The Universal film employed hundreds of stunt extras for the massive crowd scenes, and effectively used front projection, as well as matte drawings to depict the panoramic LA area suffering from a 9.9 level earthquake. It also included 'model' skyscrapers that collapsed, Styrofoam 'concrete,' and a 'miniature' to depict the crumbling Hollywood Dam.

The film included cameos and vignettes with many stars, including Charlton Heston, Ava Gardner, George Kennedy, Genevieve Bujold, Debra Scott, Walter Matthau, and more.


Juggernaut (1974)

An action 'race-against-time' thriller about seven bombs planted on the Britannic - a luxury cruise liner (captained by Omar Sharif) halfway across the Atlantic with 1,200 passengers - that were due to be detonated by dawn, unless a large sum of money ($1.5 million) was paid by the British government in exchange for defusing instructions to dismantle the complex bombs - Richard Harris starred as the leader of the anti-bomb squad. The film's title was the pseudonym for the blackmailing mad bomber (Freddie Jones) himself. Directed by Beatles' film-maker Richard Lester.

The Towering Inferno (1974)

Irwin Allen's most popular and spectacular life-and-death epic disaster film with innovative stunts and a big-name ensemble cast that garnered eight Oscar nominations, including oddly enough, Best Picture and a Best Supporting Actor nod for Fred Astaire. Winner of three Oscars - Best Cinematography, Best Film Editing and Best Song: "We May Never Love Like This Again." With spectacular fire sequences that were filmed in an oversized, blazing skyscraper of 138 stories (with an all-star cast among 300 party guests situated near the top floor while a fire burned below them on the 85th floor) - including the descent of an outside elevator along the face of the burning building, and Steve McQueen as the rescuing firefighter.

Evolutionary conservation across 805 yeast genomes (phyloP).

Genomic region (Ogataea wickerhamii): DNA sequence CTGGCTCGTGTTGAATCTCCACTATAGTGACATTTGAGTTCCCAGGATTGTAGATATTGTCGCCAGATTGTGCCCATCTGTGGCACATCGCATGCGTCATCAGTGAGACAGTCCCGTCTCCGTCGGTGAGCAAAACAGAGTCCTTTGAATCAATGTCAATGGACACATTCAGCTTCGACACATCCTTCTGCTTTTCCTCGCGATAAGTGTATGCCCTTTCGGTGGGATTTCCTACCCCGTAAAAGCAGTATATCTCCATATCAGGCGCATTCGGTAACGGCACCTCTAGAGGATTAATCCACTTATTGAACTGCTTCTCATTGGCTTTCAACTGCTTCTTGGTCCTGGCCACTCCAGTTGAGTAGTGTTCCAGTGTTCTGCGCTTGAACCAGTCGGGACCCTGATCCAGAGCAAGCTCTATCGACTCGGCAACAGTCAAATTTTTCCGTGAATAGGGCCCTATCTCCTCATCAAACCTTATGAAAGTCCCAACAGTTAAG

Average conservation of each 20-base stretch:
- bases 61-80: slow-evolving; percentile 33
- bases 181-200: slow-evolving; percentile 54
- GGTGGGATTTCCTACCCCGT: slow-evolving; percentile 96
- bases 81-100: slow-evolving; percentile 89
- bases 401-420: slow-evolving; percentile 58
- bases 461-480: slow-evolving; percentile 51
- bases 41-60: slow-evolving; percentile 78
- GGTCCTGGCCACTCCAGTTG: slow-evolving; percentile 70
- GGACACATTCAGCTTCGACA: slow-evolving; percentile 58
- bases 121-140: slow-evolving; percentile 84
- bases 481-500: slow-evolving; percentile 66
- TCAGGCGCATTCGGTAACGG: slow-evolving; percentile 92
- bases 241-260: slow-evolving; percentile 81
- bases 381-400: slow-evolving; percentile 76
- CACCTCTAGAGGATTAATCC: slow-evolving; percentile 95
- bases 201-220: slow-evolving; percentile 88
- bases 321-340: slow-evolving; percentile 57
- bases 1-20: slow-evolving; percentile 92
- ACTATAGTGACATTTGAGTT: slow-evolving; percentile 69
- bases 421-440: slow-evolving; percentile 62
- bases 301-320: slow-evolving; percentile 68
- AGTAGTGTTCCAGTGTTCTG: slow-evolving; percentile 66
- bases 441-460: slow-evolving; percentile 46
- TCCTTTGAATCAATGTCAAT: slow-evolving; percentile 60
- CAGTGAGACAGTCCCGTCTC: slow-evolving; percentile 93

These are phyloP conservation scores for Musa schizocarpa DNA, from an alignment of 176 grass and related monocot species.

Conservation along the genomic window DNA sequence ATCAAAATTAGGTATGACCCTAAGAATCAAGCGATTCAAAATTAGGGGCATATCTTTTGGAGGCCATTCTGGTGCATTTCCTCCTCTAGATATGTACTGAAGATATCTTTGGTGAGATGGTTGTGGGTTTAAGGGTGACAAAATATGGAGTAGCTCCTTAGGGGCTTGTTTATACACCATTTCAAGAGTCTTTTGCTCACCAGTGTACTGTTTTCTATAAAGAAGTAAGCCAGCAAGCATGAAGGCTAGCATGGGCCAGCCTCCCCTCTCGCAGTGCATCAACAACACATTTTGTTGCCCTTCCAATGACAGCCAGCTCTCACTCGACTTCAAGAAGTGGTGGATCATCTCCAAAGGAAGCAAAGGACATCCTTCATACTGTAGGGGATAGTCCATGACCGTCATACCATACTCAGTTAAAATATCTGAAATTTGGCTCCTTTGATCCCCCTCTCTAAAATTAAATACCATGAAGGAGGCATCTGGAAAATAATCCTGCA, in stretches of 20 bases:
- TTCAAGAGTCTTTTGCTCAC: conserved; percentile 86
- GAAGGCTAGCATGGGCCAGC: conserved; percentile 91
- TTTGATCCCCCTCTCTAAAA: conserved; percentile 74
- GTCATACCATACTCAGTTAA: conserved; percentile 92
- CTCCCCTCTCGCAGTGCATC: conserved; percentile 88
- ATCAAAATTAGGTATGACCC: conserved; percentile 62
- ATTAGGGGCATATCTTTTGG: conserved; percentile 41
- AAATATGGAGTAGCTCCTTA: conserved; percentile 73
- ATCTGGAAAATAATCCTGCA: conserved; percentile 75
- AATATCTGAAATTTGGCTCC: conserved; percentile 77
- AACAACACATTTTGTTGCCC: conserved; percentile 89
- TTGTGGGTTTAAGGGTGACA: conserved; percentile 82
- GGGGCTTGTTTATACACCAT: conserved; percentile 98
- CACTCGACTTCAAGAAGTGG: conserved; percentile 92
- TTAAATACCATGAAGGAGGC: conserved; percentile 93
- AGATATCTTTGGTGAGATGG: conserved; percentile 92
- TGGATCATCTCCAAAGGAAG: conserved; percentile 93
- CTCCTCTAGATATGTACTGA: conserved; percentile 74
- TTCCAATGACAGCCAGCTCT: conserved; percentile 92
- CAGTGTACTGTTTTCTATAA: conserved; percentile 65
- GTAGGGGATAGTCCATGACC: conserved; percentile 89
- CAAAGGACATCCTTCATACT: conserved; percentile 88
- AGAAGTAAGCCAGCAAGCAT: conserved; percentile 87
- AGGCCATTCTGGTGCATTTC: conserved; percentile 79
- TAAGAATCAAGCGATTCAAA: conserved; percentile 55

The Hindenburg (1975)

A docu-dramatization, with lots of sub-plots and melodrama by director Robert Wise, of the explosion of the famous pioneering, but ill-fated lighter-than-air passenger airship-zeppelin. The film followed the ship's last voyage from Frankfurt, Germany to Lakehurst (New Jersey) Naval Air Station, where it crashed and burst into flames while landing in rough weather in May of 1937. The film included the actual newsreel footage of the airship's explosion and fire, with the unforgettable eye-witness 'you-are-there' account of the disaster by news reporter Herbert Morrison. The film won Special Achievement Oscars for its Sound and Visual Effects. With George C. Scott and Anne Bancroft.


The Cassandra Crossing (1976)

A West German/Italian co-produced disaster thriller about a virus-infected man (harboring a deadly pneumonic plague) aboard the Transcontinental Express train with 1,000 passengers, from Geneva enroute to Basel, Paris, Brussels, Amsterdam, Copenhagen, and Stockholm. Along the way, the train was quarantined, welded shut, and diverted to Poland via the old and condemned steel Kaslindrliv Bridge, or Cassandra Crossing. With Sophia Loren, Richard Harris, Burt Lancaster, Ava Gardner, Martin Sheen, and O.J. Simpson.

The Food of the Gods (1976)

An infamously silly B-movie, and one of the last films by Bert I. Gordon, about an island populated by giant rats, chickens, and wasps.


Greatest Disaster Film Scenes
(chronological, by film title)
Introduction | Part 1 | Part 2 | Part 3 | Part 4 | Part 5